A REPORT ON TEE SAMPLING OF CORN FIELDS
Walter ~. Hendricks,
Results of an analysis of data on the sampling of corn fields,
.obtained by the Agric\utural Adjustment Administrationl/.
are given in this
Individual fields were sampled by selecting 4-hil1 blocks in a
systematic manner which may be described briefly as follows:
The sampler proceeded along the side of the field to a point between
24 and 25 rows from one corner. at'which point he entered the field to a point
between 24 and 25 rows from the side of the field and selected a ~hi11
of which two hills were on "row 24 and two'were on row 25.
were taken by continuing across ·the field. and taking a ~hi11
row until the opposite side of the
field was reached.
The sampler then proceeded do"m the side of the field for
the same' ciistanc('Md ·begari.taking samples while crossing the field in the
opposite directio~~' Thi~was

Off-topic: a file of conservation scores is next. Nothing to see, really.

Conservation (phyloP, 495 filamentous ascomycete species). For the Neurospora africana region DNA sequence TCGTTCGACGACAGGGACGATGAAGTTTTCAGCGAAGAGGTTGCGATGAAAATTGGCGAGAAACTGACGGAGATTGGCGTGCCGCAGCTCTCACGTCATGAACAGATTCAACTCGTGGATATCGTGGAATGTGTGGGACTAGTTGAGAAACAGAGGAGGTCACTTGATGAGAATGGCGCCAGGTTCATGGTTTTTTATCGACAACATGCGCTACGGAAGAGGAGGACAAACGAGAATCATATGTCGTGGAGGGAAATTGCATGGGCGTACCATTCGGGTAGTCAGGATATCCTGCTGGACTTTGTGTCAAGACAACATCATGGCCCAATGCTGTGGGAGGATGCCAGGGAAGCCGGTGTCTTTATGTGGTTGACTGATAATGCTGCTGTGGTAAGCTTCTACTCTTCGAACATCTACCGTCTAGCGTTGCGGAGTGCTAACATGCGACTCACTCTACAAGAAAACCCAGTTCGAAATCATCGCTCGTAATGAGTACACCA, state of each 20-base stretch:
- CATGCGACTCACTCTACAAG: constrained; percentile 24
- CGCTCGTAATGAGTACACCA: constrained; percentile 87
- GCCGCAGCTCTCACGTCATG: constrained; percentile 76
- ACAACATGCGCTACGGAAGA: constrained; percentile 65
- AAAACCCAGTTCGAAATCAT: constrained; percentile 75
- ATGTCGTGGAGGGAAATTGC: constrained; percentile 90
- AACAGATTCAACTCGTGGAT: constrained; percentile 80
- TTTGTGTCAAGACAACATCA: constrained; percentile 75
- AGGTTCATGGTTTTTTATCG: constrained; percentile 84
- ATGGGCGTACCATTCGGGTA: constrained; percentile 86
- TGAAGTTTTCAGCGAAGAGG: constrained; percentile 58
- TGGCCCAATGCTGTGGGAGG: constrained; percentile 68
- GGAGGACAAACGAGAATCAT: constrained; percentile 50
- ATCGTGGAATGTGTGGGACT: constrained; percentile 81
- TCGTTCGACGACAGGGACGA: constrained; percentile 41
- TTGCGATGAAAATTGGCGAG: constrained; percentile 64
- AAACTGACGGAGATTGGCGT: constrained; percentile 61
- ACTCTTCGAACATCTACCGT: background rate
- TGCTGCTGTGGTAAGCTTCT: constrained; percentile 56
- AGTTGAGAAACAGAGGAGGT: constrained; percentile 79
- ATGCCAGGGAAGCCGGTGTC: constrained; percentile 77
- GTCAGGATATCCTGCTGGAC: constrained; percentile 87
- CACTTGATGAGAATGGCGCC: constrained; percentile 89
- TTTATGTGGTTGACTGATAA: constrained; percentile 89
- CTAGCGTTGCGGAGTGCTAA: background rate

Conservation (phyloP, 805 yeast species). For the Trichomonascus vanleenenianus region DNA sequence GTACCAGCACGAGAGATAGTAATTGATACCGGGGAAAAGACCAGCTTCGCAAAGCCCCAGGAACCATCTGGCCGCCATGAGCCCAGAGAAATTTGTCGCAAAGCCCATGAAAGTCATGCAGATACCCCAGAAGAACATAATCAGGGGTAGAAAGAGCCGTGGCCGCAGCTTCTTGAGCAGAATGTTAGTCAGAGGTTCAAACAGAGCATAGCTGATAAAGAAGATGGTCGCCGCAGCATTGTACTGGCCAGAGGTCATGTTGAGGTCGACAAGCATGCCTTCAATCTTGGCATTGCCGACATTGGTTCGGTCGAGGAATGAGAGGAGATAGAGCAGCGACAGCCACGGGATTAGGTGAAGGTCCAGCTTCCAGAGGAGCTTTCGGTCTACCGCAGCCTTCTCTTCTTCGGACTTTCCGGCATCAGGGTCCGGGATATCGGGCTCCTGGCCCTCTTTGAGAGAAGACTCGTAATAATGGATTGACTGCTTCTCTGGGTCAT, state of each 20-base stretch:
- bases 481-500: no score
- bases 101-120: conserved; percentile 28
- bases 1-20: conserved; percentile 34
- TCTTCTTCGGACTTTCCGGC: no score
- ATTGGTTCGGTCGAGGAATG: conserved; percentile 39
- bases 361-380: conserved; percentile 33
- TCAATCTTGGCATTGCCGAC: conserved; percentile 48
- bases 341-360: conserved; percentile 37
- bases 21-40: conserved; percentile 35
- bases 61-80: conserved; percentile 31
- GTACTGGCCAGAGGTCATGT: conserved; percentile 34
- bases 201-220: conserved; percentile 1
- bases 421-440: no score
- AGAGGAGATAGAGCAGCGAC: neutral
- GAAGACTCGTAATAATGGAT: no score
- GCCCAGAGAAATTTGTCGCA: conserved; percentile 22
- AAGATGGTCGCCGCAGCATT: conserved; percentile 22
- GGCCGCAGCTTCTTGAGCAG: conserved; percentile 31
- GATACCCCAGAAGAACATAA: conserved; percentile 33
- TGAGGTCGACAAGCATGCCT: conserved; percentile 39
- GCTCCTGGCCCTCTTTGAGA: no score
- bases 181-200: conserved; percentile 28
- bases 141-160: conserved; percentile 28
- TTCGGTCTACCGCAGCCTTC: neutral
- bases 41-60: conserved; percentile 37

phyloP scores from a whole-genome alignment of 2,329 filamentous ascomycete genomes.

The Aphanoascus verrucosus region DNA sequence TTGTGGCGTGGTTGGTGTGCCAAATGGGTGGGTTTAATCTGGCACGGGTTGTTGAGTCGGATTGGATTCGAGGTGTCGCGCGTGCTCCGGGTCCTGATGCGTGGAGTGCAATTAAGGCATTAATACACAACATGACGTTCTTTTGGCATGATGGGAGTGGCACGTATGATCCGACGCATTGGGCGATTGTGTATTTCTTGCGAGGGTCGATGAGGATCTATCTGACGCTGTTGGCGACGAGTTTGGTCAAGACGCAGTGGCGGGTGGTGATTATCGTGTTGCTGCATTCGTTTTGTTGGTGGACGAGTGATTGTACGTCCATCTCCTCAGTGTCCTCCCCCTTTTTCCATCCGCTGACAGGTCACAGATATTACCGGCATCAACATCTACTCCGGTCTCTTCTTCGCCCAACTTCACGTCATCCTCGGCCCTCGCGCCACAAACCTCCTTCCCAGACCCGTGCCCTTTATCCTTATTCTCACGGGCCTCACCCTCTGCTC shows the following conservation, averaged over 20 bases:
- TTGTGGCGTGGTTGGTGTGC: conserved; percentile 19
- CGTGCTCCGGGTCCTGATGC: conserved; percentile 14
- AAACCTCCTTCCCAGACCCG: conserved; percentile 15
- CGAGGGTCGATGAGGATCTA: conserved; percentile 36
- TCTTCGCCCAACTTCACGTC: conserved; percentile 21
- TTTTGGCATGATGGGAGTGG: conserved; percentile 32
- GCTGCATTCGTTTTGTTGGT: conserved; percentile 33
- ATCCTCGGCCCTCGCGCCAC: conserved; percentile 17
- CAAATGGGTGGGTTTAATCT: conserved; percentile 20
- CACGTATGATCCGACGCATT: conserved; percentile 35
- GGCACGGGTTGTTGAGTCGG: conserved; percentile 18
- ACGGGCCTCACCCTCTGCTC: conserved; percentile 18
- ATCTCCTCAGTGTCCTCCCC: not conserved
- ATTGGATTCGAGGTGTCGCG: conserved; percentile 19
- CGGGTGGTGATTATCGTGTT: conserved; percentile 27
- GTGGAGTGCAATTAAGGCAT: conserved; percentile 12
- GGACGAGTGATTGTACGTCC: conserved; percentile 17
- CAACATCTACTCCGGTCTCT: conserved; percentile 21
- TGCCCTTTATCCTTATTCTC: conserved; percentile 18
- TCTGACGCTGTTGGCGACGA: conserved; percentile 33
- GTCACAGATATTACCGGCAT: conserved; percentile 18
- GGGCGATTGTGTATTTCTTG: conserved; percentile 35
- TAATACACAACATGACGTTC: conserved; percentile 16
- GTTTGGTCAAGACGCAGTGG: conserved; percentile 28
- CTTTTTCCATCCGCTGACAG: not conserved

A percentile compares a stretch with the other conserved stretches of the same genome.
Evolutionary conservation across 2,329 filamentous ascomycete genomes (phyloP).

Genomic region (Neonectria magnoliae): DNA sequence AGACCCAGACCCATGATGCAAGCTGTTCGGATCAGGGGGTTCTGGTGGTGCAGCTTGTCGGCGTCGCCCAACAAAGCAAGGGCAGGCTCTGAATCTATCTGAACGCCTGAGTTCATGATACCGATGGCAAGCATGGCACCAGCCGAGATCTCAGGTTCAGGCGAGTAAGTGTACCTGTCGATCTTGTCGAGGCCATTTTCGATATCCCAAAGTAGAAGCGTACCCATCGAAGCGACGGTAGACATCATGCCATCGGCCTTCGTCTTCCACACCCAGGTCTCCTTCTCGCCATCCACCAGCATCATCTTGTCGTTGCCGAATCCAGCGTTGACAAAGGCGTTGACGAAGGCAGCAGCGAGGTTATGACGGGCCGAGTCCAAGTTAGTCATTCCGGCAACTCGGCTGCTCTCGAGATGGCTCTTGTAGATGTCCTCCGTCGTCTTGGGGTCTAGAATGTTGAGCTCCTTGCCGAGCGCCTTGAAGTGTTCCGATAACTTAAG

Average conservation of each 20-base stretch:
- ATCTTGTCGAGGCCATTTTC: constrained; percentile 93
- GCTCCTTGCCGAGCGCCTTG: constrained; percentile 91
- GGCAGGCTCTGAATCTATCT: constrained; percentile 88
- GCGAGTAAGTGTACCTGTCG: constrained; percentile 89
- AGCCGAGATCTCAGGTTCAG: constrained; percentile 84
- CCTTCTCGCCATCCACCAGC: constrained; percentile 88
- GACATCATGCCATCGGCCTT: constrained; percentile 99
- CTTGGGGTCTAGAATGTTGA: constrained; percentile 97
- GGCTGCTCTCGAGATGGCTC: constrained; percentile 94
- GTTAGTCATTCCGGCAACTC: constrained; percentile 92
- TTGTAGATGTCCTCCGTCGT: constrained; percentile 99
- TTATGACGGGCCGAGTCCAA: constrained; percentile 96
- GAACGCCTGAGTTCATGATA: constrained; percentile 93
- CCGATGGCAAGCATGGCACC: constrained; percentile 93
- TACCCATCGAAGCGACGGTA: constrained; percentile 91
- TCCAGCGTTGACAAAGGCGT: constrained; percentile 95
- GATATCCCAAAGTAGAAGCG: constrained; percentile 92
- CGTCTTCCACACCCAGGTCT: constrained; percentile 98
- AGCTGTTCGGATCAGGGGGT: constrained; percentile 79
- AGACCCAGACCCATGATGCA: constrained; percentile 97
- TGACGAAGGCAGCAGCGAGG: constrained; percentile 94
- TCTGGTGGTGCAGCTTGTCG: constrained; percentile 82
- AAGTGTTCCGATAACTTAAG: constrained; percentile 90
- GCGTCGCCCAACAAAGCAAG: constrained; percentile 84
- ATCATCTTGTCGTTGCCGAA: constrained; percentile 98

continued until tho entire field was s~~p1ed •
The four'hi11s -in each block were consid.ered to be two samples of two
hills each and the ears of corn on each'2-hi11
saulp1e within a block were
weighed as a unit. all weights being expressed in pounds •
The data for five of the fieldS sampled in<I11inois were used in the
An analysis of variance was obtained to determine the extent
of the average variability between blocks in the same field and between 2-hi1l
samples in the same block.
The data yielded. 491 degrees of freedom for esti-
mating the variance between blocks ~~d 496 degrees of freedom for estimating
the variance between 2-hi11 samples within blocks.
The average variance
between blocks in the same field was 0.74118 while the 'variance between 2-hi11
samples within blocks was only 0.43024.
The aver~ge weight of the corn on a
2-hi11 sample was 3.04 pounds, from which it is evident that the